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  • Writer's picturepeters1119

Kouts' Foster is small but packs a big punch

KOUTS -- It's not uncommon when Kouts plays a volleyball team that doesn't know Sophia Foster is more than just your average 5-foot-5 hitter.

A spike goes whistling by their ear and the facial expression is like, where did THAT come from?

"They do that a lot," Foster said with a smile.

At Foster's size, most players are setters or Liberos, but hitting has always been a strong suit of the Fillies junior.

"It's a big energy boost for our team," coach Jeff Maier said. "I've only had one other player that's generated that power."

Foster began playing at the age of 8, and though athletes typically do multiple sports at smaller schools, she has always focused on volleyball. The youngest of eight kids, Foster followed several siblings who played volleyball at Boone Grove into the sport before the family moved.

"I had to be tough in order to not get picked on," she said.

Early on, she developed that knack for putting hand to leather.

"Probably middle school, I started getting the power and actually controlling the ball," Foster said. "I try waiting and going as fast as I can and jumping high. I do lot of strength and conditioning, work on speed and agility."

The whole package was on display in one particular point in Monday's Porter County Conference tournament opener with South Central. At 20-20 in the fourth game of a 2-1 match, Foster dug out a spike, sprung to her feet to scurry back to her hitting position, racing and rising into the set to deliver a cross-court kill.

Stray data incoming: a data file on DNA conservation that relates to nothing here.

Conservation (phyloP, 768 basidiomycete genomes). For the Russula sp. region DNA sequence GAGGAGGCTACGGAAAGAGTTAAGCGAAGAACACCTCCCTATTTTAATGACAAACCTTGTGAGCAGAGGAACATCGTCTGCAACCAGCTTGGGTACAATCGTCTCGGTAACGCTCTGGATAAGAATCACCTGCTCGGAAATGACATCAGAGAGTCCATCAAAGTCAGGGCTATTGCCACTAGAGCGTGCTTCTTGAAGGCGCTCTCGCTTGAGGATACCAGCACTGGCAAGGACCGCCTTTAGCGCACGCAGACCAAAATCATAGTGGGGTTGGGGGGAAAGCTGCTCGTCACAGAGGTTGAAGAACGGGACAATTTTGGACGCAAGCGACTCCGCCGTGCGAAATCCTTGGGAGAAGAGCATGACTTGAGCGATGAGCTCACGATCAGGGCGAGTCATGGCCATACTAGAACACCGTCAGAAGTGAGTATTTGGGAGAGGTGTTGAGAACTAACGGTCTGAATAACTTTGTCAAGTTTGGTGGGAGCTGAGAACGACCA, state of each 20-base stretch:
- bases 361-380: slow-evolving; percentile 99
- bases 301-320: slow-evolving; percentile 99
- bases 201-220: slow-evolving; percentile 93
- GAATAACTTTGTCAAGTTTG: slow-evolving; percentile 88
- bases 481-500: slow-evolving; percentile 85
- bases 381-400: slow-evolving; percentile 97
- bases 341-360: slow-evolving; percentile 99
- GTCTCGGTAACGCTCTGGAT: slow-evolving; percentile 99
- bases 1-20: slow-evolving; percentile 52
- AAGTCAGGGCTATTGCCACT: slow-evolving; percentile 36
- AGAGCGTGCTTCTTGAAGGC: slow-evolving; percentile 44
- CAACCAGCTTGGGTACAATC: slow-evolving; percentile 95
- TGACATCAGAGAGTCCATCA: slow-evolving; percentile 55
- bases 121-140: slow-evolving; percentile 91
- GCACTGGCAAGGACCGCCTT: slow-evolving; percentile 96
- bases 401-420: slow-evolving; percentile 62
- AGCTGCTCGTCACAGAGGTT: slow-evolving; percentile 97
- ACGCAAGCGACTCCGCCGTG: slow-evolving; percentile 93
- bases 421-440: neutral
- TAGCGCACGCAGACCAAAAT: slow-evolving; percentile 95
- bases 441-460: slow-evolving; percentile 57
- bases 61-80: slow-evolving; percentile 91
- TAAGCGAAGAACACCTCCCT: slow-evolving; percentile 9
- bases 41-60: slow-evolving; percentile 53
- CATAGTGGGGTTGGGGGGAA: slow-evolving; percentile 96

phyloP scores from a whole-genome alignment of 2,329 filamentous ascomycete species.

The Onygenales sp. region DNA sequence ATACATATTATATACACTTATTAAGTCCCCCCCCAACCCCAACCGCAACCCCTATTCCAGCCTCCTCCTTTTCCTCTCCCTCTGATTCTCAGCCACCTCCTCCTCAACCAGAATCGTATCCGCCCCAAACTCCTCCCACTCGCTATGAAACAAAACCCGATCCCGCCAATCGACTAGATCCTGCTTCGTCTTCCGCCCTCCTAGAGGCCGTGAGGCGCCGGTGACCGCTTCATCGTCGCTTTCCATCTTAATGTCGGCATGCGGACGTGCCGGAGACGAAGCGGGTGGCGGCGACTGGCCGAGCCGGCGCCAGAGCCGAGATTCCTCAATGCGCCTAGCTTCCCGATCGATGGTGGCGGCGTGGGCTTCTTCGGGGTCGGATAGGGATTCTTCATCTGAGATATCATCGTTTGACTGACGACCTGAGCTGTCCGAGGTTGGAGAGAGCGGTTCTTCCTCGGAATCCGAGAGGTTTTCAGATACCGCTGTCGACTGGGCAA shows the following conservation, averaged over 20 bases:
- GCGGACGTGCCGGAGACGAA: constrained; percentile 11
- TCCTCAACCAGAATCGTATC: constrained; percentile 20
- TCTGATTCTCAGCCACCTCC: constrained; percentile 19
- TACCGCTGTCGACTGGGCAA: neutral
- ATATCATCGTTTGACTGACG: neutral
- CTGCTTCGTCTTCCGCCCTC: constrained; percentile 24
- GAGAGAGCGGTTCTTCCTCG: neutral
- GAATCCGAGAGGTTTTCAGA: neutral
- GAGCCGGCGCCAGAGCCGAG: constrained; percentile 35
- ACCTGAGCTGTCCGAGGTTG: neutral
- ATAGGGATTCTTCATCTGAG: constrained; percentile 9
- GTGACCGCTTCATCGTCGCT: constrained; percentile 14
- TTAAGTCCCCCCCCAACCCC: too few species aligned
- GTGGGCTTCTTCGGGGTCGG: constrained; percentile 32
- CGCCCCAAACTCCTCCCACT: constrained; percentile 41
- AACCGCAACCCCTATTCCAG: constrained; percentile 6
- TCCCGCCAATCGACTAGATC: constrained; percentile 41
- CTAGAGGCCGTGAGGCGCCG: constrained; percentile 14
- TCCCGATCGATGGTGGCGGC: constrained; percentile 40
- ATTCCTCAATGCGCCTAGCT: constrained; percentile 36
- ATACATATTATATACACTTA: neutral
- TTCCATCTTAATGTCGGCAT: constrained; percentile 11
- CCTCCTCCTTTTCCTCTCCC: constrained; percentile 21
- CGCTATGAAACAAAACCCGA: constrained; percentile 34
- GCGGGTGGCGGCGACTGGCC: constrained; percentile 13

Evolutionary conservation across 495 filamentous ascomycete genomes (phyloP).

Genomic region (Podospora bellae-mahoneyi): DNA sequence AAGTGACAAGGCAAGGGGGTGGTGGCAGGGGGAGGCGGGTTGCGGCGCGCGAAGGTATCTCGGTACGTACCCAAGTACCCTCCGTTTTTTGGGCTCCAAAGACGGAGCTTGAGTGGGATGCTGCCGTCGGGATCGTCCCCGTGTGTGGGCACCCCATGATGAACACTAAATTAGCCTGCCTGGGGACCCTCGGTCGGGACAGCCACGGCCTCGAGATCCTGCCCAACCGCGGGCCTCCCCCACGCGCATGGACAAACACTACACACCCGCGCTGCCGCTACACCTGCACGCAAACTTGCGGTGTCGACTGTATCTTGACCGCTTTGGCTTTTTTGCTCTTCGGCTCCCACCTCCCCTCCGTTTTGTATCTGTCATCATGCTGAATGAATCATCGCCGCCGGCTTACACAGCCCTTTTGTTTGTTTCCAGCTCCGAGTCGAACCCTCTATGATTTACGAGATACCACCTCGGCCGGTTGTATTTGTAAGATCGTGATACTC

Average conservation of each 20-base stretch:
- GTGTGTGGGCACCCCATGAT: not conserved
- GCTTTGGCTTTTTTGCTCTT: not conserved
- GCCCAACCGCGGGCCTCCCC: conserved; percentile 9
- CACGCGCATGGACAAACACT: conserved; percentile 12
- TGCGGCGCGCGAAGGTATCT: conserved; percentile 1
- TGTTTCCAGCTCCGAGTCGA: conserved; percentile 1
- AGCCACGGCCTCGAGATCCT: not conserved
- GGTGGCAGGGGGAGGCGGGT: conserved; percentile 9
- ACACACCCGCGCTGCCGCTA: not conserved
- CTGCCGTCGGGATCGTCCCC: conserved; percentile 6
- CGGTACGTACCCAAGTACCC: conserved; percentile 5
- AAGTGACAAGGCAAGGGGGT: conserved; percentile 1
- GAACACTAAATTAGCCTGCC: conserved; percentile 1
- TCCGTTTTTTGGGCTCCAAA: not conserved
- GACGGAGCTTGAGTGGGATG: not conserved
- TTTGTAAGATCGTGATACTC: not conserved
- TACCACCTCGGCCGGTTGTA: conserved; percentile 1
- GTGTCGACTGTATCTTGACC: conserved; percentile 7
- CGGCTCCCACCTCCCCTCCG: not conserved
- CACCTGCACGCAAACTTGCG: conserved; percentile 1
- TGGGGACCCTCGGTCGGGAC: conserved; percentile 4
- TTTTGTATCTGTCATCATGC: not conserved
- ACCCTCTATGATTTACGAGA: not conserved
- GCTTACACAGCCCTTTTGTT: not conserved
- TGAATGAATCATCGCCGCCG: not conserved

"When I get on the ground, I try the best I can to get up as fast as I can to get a hit," she said. "I've worked really hard. The team, we work together to do that. It all

Sophia Foster

starts with the pass. Taylor (Moyer) does a really good job setting all the positions for us to put the ball down."

Kouts, the round-robin PCC champion, went on to win the game and the match behind Foster and Mackenzie Martin, advancing to a battle Tuesday with neighbor Morgan Township, the regular-season runner-up and defending titlist. It was Foster's tenth match with double-digit kills.

"Their lefts took over," S.C. coach Jan Fitzpatrick said. "When they get inside the 20, you can't send free balls. Then it becomes, this girl (Foster) is going to see how hard she can hit it and where she can place it. She's a great player. She's got a great swing. She's a shot-maker. She went line, she went cross. She had well-placed shots."

Statistically, Foster and the 5-7 Martin are close across the board, while different stylistically.

"Mackenzie's just as good," Maier said. "They're so close in everything they do. Mackenzie's just more of a finesse player. She's still pretty quick getting off the ground, but she can place it. Sophia places it well, too. She just has more power."

On occasion, that power doesn't work, like a hard-throwing thrower pitcher who can't throw strikes, but when Foster's on, look out.

"She gets in a lot of trouble with me because I call it too much torque," Maier said. "Sometimes, it goes out of bounds, it goes in the net, it goes all over the place. I have to remind her to control that torque. It's a good thing, but there are plays where it's a bad thing."

Foster, who has played club with the Boiler Juniors out of West Lafayette for three years, typifies an undersized Kouts squad that performs well above its height.

"If you notice, we're not tallest team in the world," Maier said. "Our block kills are really good, too. Mechanically, we do well. We're at least able to slow the ball down. That's an important part of the game, too. We try to give our defense as much of a break as possible."

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